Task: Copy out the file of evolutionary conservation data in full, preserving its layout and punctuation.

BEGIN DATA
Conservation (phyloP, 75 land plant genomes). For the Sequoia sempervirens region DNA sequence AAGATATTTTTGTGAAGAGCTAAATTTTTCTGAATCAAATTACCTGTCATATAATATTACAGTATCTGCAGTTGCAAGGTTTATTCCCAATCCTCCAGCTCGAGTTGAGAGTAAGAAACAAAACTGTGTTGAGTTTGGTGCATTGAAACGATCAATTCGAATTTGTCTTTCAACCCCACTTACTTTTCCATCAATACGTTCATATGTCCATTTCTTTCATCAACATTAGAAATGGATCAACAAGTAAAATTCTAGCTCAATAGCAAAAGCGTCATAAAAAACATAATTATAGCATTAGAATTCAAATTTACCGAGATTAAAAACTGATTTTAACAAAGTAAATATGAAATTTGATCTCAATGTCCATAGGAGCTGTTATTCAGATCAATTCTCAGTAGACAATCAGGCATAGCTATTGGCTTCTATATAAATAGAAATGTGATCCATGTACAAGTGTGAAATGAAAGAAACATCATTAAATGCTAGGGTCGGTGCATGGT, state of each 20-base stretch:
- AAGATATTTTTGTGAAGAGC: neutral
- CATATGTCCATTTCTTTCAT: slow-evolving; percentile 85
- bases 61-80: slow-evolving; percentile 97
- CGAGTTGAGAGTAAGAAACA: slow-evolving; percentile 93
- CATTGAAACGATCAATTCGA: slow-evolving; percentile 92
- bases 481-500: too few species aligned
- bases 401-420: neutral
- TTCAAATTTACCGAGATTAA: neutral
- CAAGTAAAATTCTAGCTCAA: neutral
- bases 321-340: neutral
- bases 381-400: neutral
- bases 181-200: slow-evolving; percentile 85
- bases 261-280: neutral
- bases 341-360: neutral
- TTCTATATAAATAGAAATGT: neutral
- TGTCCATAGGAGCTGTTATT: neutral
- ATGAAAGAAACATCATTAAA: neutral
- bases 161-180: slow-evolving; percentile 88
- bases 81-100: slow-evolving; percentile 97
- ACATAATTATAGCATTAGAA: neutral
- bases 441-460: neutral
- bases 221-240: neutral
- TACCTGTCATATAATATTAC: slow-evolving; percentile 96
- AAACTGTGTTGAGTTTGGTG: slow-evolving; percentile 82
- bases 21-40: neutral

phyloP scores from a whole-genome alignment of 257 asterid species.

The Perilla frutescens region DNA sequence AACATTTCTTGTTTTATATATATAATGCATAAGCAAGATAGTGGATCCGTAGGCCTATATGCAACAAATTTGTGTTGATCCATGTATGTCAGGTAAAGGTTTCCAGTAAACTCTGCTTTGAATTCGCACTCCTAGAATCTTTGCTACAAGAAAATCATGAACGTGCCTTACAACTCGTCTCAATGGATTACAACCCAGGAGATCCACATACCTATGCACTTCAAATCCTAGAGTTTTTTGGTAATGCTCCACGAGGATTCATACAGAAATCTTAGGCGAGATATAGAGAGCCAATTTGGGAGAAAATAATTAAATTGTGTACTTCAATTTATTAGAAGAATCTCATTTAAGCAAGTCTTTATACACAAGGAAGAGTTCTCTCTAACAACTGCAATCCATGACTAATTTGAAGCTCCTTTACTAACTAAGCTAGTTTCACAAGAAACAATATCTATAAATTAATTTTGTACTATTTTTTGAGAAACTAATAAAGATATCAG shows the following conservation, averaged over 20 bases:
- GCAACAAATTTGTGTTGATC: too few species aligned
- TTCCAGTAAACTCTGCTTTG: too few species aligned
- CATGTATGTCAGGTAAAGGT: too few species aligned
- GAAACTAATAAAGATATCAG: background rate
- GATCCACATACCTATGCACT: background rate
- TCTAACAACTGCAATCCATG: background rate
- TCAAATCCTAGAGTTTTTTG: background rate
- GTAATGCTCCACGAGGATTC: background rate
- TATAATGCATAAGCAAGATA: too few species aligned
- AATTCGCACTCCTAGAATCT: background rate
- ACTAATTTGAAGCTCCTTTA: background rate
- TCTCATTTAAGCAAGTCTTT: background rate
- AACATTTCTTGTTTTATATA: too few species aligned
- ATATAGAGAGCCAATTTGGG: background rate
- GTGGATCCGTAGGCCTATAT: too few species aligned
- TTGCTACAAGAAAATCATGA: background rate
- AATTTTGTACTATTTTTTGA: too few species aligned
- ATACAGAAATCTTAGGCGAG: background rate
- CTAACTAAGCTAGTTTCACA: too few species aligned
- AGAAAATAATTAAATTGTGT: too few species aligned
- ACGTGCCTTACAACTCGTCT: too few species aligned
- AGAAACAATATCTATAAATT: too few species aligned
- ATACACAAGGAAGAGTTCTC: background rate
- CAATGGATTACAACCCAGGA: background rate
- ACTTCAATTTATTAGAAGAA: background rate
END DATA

Conservation (phyloP, 75 land plant genomes). For the Sequoia sempervirens region DNA sequence AAGATATTTTTGTGAAGAGCTAAATTTTTCTGAATCAAATTACCTGTCATATAATATTACAGTATCTGCAGTTGCAAGGTTTATTCCCAATCCTCCAGCTCGAGTTGAGAGTAAGAAACAAAACTGTGTTGAGTTTGGTGCATTGAAACGATCAATTCGAATTTGTCTTTCAACCCCACTTACTTTTCCATCAATACGTTCATATGTCCATTTCTTTCATCAACATTAGAAATGGATCAACAAGTAAAATTCTAGCTCAATAGCAAAAGCGTCATAAAAAACATAATTATAGCATTAGAATTCAAATTTACCGAGATTAAAAACTGATTTTAACAAAGTAAATATGAAATTTGATCTCAATGTCCATAGGAGCTGTTATTCAGATCAATTCTCAGTAGACAATCAGGCATAGCTATTGGCTTCTATATAAATAGAAATGTGATCCATGTACAAGTGTGAAATGAAAGAAACATCATTAAATGCTAGGGTCGGTGCATGGT, state of each 20-base stretch:
- AAGATATTTTTGTGAAGAGC: neutral
- CATATGTCCATTTCTTTCAT: slow-evolving; percentile 85
- bases 61-80: slow-evolving; percentile 97
- CGAGTTGAGAGTAAGAAACA: slow-evolving; percentile 93
- CATTGAAACGATCAATTCGA: slow-evolving; percentile 92
- bases 481-500: too few species aligned
- bases 401-420: neutral
- TTCAAATTTACCGAGATTAA: neutral
- CAAGTAAAATTCTAGCTCAA: neutral
- bases 321-340: neutral
- bases 381-400: neutral
- bases 181-200: slow-evolving; percentile 85
- bases 261-280: neutral
- bases 341-360: neutral
- TTCTATATAAATAGAAATGT: neutral
- TGTCCATAGGAGCTGTTATT: neutral
- ATGAAAGAAACATCATTAAA: neutral
- bases 161-180: slow-evolving; percentile 88
- bases 81-100: slow-evolving; percentile 97
- ACATAATTATAGCATTAGAA: neutral
- bases 441-460: neutral
- bases 221-240: neutral
- TACCTGTCATATAATATTAC: slow-evolving; percentile 96
- AAACTGTGTTGAGTTTGGTG: slow-evolving; percentile 82
- bases 21-40: neutral

phyloP scores from a whole-genome alignment of 257 asterid species.

The Perilla frutescens region DNA sequence AACATTTCTTGTTTTATATATATAATGCATAAGCAAGATAGTGGATCCGTAGGCCTATATGCAACAAATTTGTGTTGATCCATGTATGTCAGGTAAAGGTTTCCAGTAAACTCTGCTTTGAATTCGCACTCCTAGAATCTTTGCTACAAGAAAATCATGAACGTGCCTTACAACTCGTCTCAATGGATTACAACCCAGGAGATCCACATACCTATGCACTTCAAATCCTAGAGTTTTTTGGTAATGCTCCACGAGGATTCATACAGAAATCTTAGGCGAGATATAGAGAGCCAATTTGGGAGAAAATAATTAAATTGTGTACTTCAATTTATTAGAAGAATCTCATTTAAGCAAGTCTTTATACACAAGGAAGAGTTCTCTCTAACAACTGCAATCCATGACTAATTTGAAGCTCCTTTACTAACTAAGCTAGTTTCACAAGAAACAATATCTATAAATTAATTTTGTACTATTTTTTGAGAAACTAATAAAGATATCAG shows the following conservation, averaged over 20 bases:
- GCAACAAATTTGTGTTGATC: too few species aligned
- TTCCAGTAAACTCTGCTTTG: too few species aligned
- CATGTATGTCAGGTAAAGGT: too few species aligned
- GAAACTAATAAAGATATCAG: background rate
- GATCCACATACCTATGCACT: background rate
- TCTAACAACTGCAATCCATG: background rate
- TCAAATCCTAGAGTTTTTTG: background rate
- GTAATGCTCCACGAGGATTC: background rate
- TATAATGCATAAGCAAGATA: too few species aligned
- AATTCGCACTCCTAGAATCT: background rate
- ACTAATTTGAAGCTCCTTTA: background rate
- TCTCATTTAAGCAAGTCTTT: background rate
- AACATTTCTTGTTTTATATA: too few species aligned
- ATATAGAGAGCCAATTTGGG: background rate
- GTGGATCCGTAGGCCTATAT: too few species aligned
- TTGCTACAAGAAAATCATGA: background rate
- AATTTTGTACTATTTTTTGA: too few species aligned
- ATACAGAAATCTTAGGCGAG: background rate
- CTAACTAAGCTAGTTTCACA: too few species aligned
- AGAAAATAATTAAATTGTGT: too few species aligned
- ACGTGCCTTACAACTCGTCT: too few species aligned
- AGAAACAATATCTATAAATT: too few species aligned
- ATACACAAGGAAGAGTTCTC: background rate
- CAATGGATTACAACCCAGGA: background rate
- ACTTCAATTTATTAGAAGAA: background rate